I was in a chalet once with a group of snow dome skiers and self-taught snowboarders, some of whom had never been on a mountain before. None had booked lessons initially, but some soon found the transition to be a bit too much to deal with on their own and got some instruction.
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 Anyway, snowHeads is much more fun if you do.
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The snowdome/dryslope to real mountain is highly dependent on the individual. I both learned to ski (as a teen) and snowboard (as an adult) on dryslope and found real mountains a doddle compared to the world of friction and pain that is dryslope. So I'd actually recommend dryslope in that if you are still keen after learning there you can stick the worst of ehat a mountain can throw at you.
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For clarity I wasn't suggesting that you could get good enough indoors to start skiing of your own accord in resort.

But I think things like snowplough turns... getting used to the mindset of which leg to weight and tipping your ski on edge... you can go through that in a snowdome and just get that out the way. I think if you can turn up in resort being able to link snowplough turns then you can just join a slightly better group and spend your time out and about with an instructor, rather than spending your days up and down the nursery slope.

The point to me is that there's nothing wrong with the nursery slope in resort... but it doesn't really give you anything that the nursery slope in the snowdome doesn't give you. So my mindset is to get the nursery slope bumfluff out the way indoors before you go, and spend your first skiing week with an instructor on an actual piste - where you'll absolutely have to learn all of those things @Scarlet mentions.
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Then you can post your own questions or snow reports...
@dp, I that is pretty much what@Penry is saying too, I agree
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 After all it is free Go on u know u want to!
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Not sure what your budget is but the Ski/Board schools in Whistler are very good and keep the classes down to a Max of 4 people in them. Great learning area pretty high up and quiet. Obviously english is the language of choice over there which also helps. Though you are very unlikely to get a Canadian instructor as they come from all over the world.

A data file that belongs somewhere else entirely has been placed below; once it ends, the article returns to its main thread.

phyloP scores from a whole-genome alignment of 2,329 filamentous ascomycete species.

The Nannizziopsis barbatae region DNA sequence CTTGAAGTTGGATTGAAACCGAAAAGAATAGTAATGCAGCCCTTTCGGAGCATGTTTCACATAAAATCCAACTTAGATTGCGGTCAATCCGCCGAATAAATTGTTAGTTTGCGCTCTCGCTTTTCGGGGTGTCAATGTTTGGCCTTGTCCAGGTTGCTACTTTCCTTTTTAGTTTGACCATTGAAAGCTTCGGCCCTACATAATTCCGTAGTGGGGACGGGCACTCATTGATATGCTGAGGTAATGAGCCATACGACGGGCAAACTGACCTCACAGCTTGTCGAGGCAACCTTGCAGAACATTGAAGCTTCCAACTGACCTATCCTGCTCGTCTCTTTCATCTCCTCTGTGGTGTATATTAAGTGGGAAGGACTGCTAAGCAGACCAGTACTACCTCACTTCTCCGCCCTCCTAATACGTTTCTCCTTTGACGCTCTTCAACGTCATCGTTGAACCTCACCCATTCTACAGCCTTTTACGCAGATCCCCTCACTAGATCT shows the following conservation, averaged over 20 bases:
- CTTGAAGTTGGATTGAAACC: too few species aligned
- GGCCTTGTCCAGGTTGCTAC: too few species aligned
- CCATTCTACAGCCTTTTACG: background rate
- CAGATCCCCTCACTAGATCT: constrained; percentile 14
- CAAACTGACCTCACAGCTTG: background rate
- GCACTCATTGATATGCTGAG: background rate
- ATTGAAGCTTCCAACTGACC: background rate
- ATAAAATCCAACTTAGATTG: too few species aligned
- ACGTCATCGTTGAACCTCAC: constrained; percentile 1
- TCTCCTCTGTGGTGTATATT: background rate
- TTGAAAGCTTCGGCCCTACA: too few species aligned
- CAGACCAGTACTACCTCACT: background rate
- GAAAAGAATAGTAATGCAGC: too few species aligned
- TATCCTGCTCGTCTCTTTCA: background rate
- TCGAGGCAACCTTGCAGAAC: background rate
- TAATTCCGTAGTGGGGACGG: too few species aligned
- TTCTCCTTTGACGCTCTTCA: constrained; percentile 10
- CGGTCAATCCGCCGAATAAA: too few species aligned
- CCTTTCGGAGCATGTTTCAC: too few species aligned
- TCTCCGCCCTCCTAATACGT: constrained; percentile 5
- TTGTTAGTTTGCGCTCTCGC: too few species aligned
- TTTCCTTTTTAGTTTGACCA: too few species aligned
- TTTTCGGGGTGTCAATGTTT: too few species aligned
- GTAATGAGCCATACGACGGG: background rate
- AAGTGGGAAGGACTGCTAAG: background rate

Check the BC school half term weeks and USA Presidents week and if they miss out half term then it will be quiet. Booking before end of August gives biggest discounts. You can tell if it is a quiet week by seeing if it is a "discovery week" as they call it. These are cheaper as there are no local holidays.

Loads of packages over there so no hassle for you. Also you get ski storage in the rental price (right next to the lifts) so you can just walk everywhere if you stay in the centre so no busses needed.
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dp wrote:
@anarski, I agree.

The way I see it, there is little point going to a mountain resort and learning skills that you can learn indoors. It makes far more sense, in my mind, to master the elementary skills in a snow dome, then in resort you can jump straight into a higher class and make use of actual pistes. To go to a ski resort and spend the bulk of your time on the nursery slope is a huge waste of potential.


As a relative beginner, I fully agree with @dp. My friend and I put in 50 hours in a snow dome before our first time on a mountain, at the Birthday Bash this year. We wanted to attain the best level possible before the holiday itself; so we could take full advantage of the vast expanse of runs in the area and maximise our enjoyment from day one. I know the colour of runs is by no means everything, but we managed to ski reds on day one and a short section of black before the end of the week. It's doubtful we would have managed either without the work we put in the snow dome (and the guidance and encouragement of the wonderfully generous Snowheads we skied with). We've already put in 16 hours in the snow dome ready for the next Birthday Bash in February 2019. Needs must.

Best of luck with your skiing @Gavin14774 and enjoy your holiday, wherever you choose to go. Be warned though, skiing is very addictive. Toofy Grin snowHead